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career plateau

Nigel Nicholson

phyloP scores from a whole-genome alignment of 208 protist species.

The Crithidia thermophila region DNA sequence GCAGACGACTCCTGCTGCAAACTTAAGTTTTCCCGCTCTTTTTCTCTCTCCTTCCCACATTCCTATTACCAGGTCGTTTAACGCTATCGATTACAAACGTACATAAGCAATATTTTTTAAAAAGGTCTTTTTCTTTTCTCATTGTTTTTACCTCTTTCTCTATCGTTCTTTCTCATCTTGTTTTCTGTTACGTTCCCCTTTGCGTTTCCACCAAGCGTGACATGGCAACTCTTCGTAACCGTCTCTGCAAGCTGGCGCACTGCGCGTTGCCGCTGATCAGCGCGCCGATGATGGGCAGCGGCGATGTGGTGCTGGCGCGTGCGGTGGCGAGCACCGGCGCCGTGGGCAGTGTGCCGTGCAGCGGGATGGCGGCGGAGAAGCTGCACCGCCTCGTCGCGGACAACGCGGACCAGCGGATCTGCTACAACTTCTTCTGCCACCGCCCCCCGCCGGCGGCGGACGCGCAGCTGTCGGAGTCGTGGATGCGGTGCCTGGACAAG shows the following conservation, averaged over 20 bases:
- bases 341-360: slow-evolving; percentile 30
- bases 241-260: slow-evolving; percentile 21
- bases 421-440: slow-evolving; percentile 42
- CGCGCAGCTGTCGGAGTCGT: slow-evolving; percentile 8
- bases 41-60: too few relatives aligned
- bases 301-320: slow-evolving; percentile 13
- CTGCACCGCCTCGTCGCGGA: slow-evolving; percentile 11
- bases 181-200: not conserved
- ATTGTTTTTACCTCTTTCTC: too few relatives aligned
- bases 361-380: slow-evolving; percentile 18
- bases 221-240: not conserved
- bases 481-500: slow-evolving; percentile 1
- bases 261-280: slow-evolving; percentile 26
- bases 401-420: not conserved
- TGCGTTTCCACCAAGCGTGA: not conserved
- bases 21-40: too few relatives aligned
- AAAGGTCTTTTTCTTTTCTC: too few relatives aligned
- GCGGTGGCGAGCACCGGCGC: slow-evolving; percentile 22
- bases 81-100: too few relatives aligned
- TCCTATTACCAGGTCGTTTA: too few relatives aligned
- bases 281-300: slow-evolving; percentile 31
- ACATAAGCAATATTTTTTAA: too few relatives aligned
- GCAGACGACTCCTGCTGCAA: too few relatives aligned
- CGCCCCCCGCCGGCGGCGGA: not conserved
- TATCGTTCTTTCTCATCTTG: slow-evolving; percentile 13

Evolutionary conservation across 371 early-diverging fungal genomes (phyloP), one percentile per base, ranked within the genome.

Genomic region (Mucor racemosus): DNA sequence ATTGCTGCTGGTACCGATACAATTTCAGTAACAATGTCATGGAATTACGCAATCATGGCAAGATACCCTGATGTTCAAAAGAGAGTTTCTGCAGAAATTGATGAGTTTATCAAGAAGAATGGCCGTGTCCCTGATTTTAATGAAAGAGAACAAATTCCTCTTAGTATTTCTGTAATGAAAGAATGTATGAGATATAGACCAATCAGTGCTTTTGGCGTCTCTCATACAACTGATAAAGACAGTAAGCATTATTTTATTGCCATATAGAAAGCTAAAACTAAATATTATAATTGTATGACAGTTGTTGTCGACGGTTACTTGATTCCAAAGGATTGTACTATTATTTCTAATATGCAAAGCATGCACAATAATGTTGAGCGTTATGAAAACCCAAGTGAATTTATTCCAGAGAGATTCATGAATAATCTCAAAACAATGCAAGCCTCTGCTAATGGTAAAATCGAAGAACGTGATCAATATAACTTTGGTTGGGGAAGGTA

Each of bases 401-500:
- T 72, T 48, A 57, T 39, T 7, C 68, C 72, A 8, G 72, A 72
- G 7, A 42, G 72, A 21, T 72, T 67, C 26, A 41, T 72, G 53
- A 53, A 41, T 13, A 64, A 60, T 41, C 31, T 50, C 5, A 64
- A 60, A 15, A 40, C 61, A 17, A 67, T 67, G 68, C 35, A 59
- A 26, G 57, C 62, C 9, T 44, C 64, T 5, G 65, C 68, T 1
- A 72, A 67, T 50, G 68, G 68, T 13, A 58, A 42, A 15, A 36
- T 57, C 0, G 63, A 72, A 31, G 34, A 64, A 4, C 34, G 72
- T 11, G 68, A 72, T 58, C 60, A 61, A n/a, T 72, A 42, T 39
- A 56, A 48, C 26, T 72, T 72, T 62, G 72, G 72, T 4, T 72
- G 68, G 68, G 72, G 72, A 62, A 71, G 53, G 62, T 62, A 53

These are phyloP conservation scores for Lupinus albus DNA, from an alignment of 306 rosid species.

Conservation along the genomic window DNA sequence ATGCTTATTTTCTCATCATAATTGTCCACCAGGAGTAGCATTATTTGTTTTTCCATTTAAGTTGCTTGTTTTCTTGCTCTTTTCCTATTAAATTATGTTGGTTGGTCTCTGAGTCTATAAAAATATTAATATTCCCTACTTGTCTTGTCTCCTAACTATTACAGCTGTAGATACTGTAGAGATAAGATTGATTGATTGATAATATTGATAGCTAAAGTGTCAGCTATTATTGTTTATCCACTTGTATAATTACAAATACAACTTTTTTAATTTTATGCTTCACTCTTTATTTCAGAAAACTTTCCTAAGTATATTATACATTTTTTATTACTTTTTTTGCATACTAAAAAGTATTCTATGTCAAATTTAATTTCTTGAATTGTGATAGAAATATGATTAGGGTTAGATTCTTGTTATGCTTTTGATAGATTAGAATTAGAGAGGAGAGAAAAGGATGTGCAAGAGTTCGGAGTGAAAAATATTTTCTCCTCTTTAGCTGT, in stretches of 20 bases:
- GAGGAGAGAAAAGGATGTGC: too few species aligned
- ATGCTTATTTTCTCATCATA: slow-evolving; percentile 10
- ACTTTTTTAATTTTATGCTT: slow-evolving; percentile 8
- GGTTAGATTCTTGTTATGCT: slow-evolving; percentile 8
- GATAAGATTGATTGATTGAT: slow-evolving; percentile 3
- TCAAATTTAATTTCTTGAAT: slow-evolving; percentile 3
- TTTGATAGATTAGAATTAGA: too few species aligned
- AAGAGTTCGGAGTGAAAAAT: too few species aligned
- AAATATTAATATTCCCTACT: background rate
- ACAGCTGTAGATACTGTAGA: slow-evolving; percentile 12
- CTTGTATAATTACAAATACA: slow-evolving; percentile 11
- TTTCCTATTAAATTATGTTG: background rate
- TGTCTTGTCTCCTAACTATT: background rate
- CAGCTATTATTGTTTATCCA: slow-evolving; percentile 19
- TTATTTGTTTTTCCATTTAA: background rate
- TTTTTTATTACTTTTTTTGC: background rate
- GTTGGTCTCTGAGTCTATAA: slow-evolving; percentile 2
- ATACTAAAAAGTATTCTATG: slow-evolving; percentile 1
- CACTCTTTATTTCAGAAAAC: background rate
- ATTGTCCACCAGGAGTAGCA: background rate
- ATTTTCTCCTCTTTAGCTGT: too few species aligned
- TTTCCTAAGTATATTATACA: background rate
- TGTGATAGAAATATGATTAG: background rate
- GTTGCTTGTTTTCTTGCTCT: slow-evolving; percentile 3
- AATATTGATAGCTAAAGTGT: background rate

The phenomenon of career plateauing in organizations presents an important and perplexing challenge to human resource management (HRM) and an array of conceptual and empirical problems to organizational behavior scholars. The first problem is definitional. How do we decide when an employee is plateaued? Three types of criteria can be found applied in the literature. First, many researchers have taken time in current position as a measurable and objective benchmark. Employees in post for more than five years would typically be counted as immobile or “plateaued” by this standard, though this or alternative cutoffs have the drawback of looking worryingly arbitrary, and, at the same time, liable to mischaracterize the experience and career positions of many groups, such as professionals. A second alternative is to use a subjective criterion – individuals' expectations of future advancement – defining as plateaued those who expect no or minimal further status increase. The problem with this approach is the questionable accuracy of people's reading of future opportunities and their own capabilities. A less common third alternative, of increasing interest, is the concept of implicit age–grade timetables. These may be assessed subjectively – whether employees believe themselves to be on track relative to peers, or ahead of or behind schedule. Individuals' positions relative to company norms ... log in or subscribe to read full text

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